We have been advancing plans to harvest solar energy on our premises. However, we are aware that this will not entirely meet our needs for energy, so we will also need to purchase electricity from renewable sources. Our options are to enter into a renewable power purchase agreement (PPA) or to purchase large-scale generation certificates (LGCs). The difference is that the latter are tradeable units that act as on paper as ‘currency’ for renewable energy – rather than an actual renewably generated unit.
We are committed to entering into a PPA before 2025 – but, at this stage, we are wary about entering into a long-term commitment to a single supplier. Obviously, a PPA is the optimum solution, but there is a great deal of flux and uncertainty in the Australian energy market at the current time. Eventually we will select a supplier and make a commitment – but in the short term we are purchasing LGCs.
We have already been in discussions with our business partners from whom we contract additional data centre space on behalf of our customers. One of them, Equinix, joined RE100 in 2015, and achieved its interim goal of sourcing 50% renewable electricity in 2016, a year ahead of schedule.
Lowering our carbon footprint lowers yours too!
Our commitment to RE100 by 2025 offers significant benefits to all of our customers – especially those with equipment located in our data centres. Energy usage by data centres varies according to industry, but it is typically between 5-25% of total power use.
Companies who rely heavily on technology – such as software developers and finance services will have a higher ratio of DC-to-employee power usage. Organisations based in CBD locations have more difficulty offsetting their usage by deploying solar or wind power on their own premises. Most organisations now outsource their ICT operations to third-party providers, such as data centres or cloud providers. This means that choosing a provider committed to renewable energy use can make a significant difference to your own carbon footprint – and reduce the time it takes to achieve RE100 across your own operations.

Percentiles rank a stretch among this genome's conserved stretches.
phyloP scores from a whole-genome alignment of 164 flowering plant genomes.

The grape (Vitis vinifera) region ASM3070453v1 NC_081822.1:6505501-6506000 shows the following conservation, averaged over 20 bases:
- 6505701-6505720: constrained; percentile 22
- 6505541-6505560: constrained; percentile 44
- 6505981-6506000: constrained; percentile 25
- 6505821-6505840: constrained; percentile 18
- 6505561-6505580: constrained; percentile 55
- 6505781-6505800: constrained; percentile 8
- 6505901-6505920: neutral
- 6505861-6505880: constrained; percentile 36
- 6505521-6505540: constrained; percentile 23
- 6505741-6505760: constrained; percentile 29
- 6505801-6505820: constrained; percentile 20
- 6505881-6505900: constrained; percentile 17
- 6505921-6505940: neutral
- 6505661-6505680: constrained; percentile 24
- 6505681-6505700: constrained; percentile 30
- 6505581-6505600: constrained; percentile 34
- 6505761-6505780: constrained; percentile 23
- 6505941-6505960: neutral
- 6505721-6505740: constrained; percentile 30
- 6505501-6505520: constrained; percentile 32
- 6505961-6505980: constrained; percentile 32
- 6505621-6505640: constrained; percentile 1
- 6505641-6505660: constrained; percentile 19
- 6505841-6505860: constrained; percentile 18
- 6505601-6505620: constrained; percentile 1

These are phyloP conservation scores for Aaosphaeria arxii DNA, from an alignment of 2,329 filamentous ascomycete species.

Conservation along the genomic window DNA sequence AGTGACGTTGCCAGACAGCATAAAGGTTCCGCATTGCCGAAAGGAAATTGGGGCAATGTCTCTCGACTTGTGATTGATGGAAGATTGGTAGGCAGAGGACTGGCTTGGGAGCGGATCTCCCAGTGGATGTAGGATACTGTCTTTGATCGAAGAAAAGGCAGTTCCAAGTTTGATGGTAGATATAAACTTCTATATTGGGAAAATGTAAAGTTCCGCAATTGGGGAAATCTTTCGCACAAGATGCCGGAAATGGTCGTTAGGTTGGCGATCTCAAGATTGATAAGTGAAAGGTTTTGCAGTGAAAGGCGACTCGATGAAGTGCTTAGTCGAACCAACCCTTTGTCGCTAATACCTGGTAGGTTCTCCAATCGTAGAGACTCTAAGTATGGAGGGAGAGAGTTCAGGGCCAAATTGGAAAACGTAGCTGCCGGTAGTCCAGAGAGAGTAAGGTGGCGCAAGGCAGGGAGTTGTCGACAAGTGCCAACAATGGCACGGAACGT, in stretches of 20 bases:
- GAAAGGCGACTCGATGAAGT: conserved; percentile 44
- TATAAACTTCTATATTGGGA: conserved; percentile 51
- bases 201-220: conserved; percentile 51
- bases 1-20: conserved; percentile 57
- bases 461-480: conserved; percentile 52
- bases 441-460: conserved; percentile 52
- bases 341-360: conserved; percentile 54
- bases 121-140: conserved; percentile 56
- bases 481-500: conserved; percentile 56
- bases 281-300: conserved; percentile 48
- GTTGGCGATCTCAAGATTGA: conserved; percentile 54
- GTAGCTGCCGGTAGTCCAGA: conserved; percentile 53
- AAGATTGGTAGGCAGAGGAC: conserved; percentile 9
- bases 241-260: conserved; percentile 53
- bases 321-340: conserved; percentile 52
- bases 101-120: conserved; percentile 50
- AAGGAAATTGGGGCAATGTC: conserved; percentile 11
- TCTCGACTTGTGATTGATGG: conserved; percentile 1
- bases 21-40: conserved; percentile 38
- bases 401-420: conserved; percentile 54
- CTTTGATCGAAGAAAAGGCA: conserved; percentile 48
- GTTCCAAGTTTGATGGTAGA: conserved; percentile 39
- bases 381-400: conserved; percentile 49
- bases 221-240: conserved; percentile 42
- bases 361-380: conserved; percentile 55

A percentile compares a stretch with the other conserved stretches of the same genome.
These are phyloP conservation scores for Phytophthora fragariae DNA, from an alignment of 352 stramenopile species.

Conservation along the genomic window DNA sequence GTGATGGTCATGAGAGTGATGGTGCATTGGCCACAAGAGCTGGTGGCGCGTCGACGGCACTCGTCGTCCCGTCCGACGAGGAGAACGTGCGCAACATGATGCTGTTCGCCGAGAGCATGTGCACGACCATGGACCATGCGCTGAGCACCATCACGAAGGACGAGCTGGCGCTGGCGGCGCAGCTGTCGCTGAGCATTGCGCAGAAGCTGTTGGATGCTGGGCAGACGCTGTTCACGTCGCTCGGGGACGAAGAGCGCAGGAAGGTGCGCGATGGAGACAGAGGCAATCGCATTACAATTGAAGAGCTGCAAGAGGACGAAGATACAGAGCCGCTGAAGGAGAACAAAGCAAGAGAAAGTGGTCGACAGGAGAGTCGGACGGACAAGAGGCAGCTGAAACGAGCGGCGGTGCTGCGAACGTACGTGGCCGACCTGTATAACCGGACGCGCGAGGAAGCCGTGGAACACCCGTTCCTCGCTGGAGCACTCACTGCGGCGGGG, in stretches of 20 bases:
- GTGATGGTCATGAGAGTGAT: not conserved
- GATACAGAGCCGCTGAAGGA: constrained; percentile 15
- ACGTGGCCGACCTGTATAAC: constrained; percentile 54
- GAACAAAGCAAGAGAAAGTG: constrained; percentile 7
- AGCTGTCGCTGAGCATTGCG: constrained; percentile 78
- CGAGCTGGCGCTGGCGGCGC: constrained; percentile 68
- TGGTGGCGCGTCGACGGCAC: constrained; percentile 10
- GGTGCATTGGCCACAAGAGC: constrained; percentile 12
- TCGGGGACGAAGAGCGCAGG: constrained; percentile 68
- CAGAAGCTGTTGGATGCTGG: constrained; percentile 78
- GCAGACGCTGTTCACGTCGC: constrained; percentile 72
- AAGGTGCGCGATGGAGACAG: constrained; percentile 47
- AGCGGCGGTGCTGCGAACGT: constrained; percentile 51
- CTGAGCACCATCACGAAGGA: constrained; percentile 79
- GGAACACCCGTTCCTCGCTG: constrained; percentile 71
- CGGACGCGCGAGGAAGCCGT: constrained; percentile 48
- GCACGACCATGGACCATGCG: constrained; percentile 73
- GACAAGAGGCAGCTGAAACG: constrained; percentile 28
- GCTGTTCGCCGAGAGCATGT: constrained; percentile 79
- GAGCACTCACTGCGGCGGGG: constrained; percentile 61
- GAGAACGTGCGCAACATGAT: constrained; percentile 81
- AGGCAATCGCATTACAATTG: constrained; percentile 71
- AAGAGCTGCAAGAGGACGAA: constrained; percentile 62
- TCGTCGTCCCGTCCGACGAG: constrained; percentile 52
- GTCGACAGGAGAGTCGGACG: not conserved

Increasingly, sustainability will become more critical for every business – as consumers, shareholders and environmental lobbyists judge them on their commitment to emission reduction. Ensuring sustainability across the entire supply chain is also rapidly becoming a keystone for attracting future investment. Sustainability is also important in attracting the best talent – because the majority of potential employees now factor in environmental responsibility when choosing a career and an employer.
By setting an aggressive goal for 100% renewable electricity use by 2025 – to be measured and validated by RE100, the world’s leading carbon reduction initiative – we believe we are investing in the future; supporting our customers meet their own and their stakeholders’ ambitions to reduce their operational carbon footprint.
If you’d like to understand how our Data Centre services can reduce your own corporate carbon emissions, visit our website or talk to your Interactive Account Manager.
Clint’s responsibilities include leading Interactive’s sustainability initiatives including RE100. He has gained extensive knowledge of Data Centre design, construction and operations over three decades. He is highly experienced in Business Continuity Management, managing disaster recovery operations for customers, leading the large-scale recovery of multiple customers affected during the Brisbane floods.